GODZILLA VS. MECHAGODZILLA
Directed by Jun Fukuda
Written by Hiroyasu Yamaura & Jun Fukuda
Cinematography by Yuzaro Aikawa
Music by Masaru Satu
Cast: Masaaki Daimon, Kazuya Aoyama, Hiroshi Koizumi, Akihiko Hirata
2.35:1 Anamorphic/Japanese/Japan/NTSC Region 1
Review from Columbia Tristar DVD
We open with a young Japanese woman, decedent of the Azumi family, having a nightmarish vision of a monster burning everything in its path. Then, at an archeological site, a prophecy is revealed. That prophecy is that a monster will rise and destroy Tokyo and two monsters will defend her, one of them will be King Caesar, defender of the Azumi family. Soon, Godzilla begins to destroy all in its path, but we soon learn that it is not in fact Godzilla but Mechagodzilla, instead. Mechagodzilla is an unstoppable robotic terror created by evil aliens, who want to use it to destroy the Earth. Can Godzilla stop this evil cyborg, and can King Caesar, be awoken in time to help him in his battle?
A favorite among many a Big-G fan, including yours, truly, GODZILLA VS. MECHAGODZILLA is a fine example of kaiju at its best. Despite some very minor flaws, it is a solid, fun filled film.
Ok, the aliens, when they reveal their true faces, look like an ape mask one would buy at Halloween time at the local department store, and King Caesar looks like a floppy eared doggie with some decidedly, crappy looking hair. And some of the explanations, even with the original Japanese language sound a bit silly. But, really, trust me, you won’t care and it shouldn’t ruin your enjoyment of the film.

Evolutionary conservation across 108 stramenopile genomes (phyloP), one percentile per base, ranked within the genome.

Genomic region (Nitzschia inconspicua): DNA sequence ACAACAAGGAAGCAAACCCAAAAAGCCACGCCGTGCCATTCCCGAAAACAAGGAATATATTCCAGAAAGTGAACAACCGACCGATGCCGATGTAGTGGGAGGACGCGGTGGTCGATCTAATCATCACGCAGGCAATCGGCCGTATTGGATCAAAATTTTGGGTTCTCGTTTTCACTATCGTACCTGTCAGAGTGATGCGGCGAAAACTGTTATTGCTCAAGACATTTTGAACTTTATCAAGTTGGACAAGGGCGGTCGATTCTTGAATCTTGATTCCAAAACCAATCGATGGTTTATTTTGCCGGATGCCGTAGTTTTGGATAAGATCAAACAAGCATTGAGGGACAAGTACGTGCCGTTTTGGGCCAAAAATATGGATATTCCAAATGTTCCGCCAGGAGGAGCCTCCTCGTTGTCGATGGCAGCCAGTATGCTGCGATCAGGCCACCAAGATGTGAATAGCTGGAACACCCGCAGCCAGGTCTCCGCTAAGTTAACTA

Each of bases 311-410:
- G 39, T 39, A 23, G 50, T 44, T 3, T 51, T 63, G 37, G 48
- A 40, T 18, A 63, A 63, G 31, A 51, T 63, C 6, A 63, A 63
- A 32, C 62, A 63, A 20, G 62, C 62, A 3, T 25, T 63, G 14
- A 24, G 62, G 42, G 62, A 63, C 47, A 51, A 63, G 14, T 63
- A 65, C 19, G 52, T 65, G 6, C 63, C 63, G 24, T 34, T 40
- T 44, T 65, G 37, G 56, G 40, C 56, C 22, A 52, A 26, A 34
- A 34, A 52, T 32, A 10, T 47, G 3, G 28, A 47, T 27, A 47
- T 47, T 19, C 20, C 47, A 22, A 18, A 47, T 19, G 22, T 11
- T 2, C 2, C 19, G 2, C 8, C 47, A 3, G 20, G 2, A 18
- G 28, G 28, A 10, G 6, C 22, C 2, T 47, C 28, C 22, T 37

Actually, in all fairness, the rest of the FX look great. There is some fine miniature work and both Godzilla and Mechagodilla’s suits are good. The movie moves at a fast pace, is never boring, and always a ton of fun. The monster battles are awesome, violent entertainment. Shit, there is some arterial spraying that would never get a PG rating, today. The climatic battle between the three lead monsters ranks among the best in any kaiju film. Fuck, even, the humans, or at least some of them anyway, are more enjoyable than usual. The aliens comes off as suitably evil bastards, lead by a real prick of a leader. And, there is even an appearance by another Toho favorite, Anguirus.
Bought to us on DVD by Columbia Tristar this DVD has some uneven flesh-tones and some scenes are slightly reddish in tint. But there are no artifacting and the daytime, outdoor scenes look amazing. In fact, some times they looks so good, that one can see the wires holding up some of the monsters. Overall, though, for such an old film, it does look pretty damn good. The sound, though mono, is clear and really brings out the beautiful soundtrack by Masaru Sato. It can be heard with the original Japanese language, with optional English subtitles, or in the dubbed English form.
The disc comes with no extras, not even its own trailer. And it’s a shame, because I would have loved to see this classic’s trailer. Nonetheless, Columbia felt the need to fill it with a bunch of other trailers that include: GODZILLA: THE SERIES- MONSTER WARS, GODZILLA: TOKYO S.O.S. (the Japanese teaser), KAENA: THE PROPHECY, STEAMBOY, THE SKELETON OF CADAVRA, and the ad for GODZILLA: SAVE THE EARTH the video game.
The disc comes in a snapcase with an inlet card that serves as advertisement for other Godzilla titles and the aforementioned Godzilla video game, but no chapter listings. The disc, itself, is broken up into 12 chapters, and has static menu screens. The cover is actually kind of cool, I think.
This Film Features:
Review by Giovanni Deldio. All Right Reserved. 2006. ©